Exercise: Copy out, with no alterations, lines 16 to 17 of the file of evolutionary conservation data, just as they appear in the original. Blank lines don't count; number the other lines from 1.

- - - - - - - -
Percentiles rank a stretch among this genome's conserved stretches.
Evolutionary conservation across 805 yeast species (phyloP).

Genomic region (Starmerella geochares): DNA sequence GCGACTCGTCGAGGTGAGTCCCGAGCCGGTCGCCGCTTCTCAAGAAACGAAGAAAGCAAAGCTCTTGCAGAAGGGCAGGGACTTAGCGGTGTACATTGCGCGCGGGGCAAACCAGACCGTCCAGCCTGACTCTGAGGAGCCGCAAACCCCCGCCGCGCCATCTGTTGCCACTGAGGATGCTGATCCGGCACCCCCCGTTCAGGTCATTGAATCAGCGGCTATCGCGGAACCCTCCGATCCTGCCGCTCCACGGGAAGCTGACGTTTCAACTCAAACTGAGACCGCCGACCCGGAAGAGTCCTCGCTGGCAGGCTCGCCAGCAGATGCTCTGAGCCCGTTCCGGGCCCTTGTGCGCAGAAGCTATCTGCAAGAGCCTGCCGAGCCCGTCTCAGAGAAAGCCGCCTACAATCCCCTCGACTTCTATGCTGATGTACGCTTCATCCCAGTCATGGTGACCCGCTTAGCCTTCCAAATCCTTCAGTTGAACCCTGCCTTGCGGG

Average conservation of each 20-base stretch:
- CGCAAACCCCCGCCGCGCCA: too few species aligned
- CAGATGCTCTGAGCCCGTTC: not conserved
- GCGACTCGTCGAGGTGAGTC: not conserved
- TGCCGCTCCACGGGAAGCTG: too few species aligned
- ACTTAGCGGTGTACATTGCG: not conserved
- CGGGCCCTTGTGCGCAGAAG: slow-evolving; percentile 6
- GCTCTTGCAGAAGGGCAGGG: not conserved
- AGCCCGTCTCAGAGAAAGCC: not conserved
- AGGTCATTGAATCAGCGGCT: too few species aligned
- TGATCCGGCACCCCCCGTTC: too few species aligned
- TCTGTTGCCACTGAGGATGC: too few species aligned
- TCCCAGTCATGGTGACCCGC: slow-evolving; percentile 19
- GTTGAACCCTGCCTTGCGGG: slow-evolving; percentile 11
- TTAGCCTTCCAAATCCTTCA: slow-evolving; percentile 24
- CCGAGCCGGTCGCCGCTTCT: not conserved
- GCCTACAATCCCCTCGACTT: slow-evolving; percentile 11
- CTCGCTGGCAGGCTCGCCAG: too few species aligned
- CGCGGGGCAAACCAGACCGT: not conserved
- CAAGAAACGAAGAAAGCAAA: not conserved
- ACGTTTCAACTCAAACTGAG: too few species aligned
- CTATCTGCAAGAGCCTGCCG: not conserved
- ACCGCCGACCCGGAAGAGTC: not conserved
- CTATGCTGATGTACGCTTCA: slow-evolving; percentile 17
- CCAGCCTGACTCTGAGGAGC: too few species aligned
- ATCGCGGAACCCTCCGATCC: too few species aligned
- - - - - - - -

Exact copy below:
- TCCCAGTCATGGTGACCCGC: slow-evolving; percentile 19
- GTTGAACCCTGCCTTGCGGG: slow-evolving; percentile 11